Saturday, 5 November 2011

Dreams of Manderley

Daphne Du Maurier’s classic gothic novel Rebecca (1938) begins with the famous line, “Last night I dreamt I went to Manderley again.” Each time I read this sentence I am instantly swept away into the tension, drama, suspense and gloom that Du Maurier has created. 

In many ways Rebecca is a modern Jane Eyre. The story involves a young woman who meets a wealthy English widower, Maximilian de Winter, (known as Maxim) in the south of France. After a whirlwind courtship they marry and move to Manderley, Maxim’s mansion on the Cornwall coast where the young bride learns she is not the first Mrs De Winter. Her predecessor, Rebecca, looms large over Manderley and the whole home is infused with her spirit. The housekeeper, Mrs Danvers, uses the new wife’s insecurities against her by openly comparing her to the beloved Rebecca. 

Desperate and lacking self-confidence, she feels she will never live up to Rebecca and is concerned that Maxim married her hastily. She makes several errors of judgement in a misguided effort to please her husband. Eventually the truth about Rebecca and her marriage to Maxim is revealed in a series of intriguing plot twists.

Narrated in the first person by the young wife, who is never named, Rebecca is told a flash back to the events that took place at Manderley. Not naming the narrator was a clever way to lessen the importance of the bride while elevating the dominant Rebecca. The young girl is naïve, sensitive and vulnerable - a complete contrast to Maxim’s first wife.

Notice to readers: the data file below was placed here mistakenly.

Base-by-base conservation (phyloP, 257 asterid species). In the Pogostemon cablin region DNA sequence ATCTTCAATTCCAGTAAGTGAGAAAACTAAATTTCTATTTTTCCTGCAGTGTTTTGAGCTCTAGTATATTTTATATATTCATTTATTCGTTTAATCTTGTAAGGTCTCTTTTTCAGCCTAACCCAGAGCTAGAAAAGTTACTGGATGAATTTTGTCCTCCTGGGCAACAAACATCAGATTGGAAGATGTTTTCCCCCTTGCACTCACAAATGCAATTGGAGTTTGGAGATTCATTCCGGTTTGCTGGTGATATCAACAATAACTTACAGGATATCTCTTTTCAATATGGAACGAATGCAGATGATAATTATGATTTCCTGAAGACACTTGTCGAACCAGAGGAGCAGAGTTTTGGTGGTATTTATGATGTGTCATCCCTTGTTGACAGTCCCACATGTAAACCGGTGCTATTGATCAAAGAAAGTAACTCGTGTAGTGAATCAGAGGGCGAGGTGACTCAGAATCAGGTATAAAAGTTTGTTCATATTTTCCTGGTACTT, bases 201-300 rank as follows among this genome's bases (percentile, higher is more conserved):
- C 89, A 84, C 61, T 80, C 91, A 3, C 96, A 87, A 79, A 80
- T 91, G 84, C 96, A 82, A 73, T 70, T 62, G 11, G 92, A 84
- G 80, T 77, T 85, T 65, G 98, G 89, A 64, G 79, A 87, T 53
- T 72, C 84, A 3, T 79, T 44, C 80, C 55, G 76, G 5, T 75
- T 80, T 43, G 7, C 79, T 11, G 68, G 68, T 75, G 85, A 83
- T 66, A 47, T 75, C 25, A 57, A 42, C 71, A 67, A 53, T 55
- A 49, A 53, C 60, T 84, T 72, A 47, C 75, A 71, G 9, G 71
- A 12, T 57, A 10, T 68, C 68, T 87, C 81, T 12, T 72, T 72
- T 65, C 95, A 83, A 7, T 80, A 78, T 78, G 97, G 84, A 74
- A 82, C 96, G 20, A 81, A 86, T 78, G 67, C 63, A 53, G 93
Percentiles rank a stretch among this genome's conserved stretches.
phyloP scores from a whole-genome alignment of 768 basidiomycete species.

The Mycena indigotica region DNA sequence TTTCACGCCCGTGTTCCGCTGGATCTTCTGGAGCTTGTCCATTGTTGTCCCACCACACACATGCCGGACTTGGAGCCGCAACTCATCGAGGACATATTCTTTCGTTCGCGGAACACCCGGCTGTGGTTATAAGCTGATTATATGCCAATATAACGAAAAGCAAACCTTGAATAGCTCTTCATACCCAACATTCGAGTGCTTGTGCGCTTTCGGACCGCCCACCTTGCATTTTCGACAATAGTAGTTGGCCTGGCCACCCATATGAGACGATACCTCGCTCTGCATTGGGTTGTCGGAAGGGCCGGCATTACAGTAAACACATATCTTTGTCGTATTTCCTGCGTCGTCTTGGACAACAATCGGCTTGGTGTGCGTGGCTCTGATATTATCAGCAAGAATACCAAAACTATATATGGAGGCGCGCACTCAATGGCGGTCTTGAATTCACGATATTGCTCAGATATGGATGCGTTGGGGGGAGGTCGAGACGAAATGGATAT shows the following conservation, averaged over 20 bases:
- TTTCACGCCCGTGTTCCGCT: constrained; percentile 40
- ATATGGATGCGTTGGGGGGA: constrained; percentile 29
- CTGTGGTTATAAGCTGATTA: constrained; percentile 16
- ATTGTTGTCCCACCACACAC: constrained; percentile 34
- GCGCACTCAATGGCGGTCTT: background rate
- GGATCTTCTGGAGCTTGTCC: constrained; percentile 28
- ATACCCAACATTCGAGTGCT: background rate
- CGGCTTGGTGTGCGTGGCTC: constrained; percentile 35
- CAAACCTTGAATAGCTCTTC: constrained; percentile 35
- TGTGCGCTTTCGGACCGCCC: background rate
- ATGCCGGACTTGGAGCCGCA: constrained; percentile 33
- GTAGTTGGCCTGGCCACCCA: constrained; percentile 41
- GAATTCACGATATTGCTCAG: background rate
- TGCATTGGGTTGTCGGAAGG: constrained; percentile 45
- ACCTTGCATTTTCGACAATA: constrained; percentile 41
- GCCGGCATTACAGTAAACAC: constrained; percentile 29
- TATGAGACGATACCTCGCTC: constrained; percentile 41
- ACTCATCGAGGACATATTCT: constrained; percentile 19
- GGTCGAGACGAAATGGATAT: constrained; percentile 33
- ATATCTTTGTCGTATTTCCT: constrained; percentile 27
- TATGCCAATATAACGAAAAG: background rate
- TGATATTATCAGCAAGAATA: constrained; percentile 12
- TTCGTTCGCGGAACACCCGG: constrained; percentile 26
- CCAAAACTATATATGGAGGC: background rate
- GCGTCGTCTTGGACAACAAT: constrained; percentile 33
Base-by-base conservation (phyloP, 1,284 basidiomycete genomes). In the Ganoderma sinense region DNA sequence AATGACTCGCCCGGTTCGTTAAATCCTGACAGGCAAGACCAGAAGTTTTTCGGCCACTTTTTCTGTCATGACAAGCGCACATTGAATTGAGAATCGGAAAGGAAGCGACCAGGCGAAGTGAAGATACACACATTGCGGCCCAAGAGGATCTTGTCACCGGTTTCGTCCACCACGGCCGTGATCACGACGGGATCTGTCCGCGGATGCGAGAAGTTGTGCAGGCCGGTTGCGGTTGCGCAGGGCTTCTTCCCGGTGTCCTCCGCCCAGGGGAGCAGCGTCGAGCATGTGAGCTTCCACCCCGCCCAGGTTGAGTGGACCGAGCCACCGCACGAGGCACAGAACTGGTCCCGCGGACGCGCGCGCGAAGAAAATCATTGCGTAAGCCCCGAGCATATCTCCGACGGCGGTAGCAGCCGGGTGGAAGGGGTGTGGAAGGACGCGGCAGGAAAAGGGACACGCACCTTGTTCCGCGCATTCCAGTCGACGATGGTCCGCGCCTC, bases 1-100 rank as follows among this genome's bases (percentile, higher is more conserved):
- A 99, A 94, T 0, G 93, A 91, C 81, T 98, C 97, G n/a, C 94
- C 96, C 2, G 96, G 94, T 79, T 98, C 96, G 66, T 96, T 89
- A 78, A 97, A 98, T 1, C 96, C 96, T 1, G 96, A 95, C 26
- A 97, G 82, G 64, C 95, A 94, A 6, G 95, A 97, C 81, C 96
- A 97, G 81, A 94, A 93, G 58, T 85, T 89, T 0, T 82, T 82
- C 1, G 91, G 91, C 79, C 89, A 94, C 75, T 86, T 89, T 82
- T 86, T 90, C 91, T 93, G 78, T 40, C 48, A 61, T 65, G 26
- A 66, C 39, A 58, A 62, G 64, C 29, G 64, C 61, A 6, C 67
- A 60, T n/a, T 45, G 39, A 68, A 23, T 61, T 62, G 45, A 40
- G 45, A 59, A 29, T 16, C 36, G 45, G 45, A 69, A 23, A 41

Rebecca is a delight that I return to every few years, only to become enraptured over and over again. It is beautifully written and the characters are brilliantly portrayed. Mrs Danvers is creepily evil, Maxim channels Mr Rochester, and Manderley is a character itself. Du Maurier is so descriptive that she allows the reader to be transported to this world.

The story has been filmed many times including a BBC television adaptation in 1980 and again for PBS in 1997. But my favourite remains Alfred Hitchcock’s psychological thriller from 1940. His Rebecca, the Best Picture oscar winner, starred Laurence Olivier as Maxim, Joan Fontaine as his new wife, and Judith Anderson as Mrs Danvers.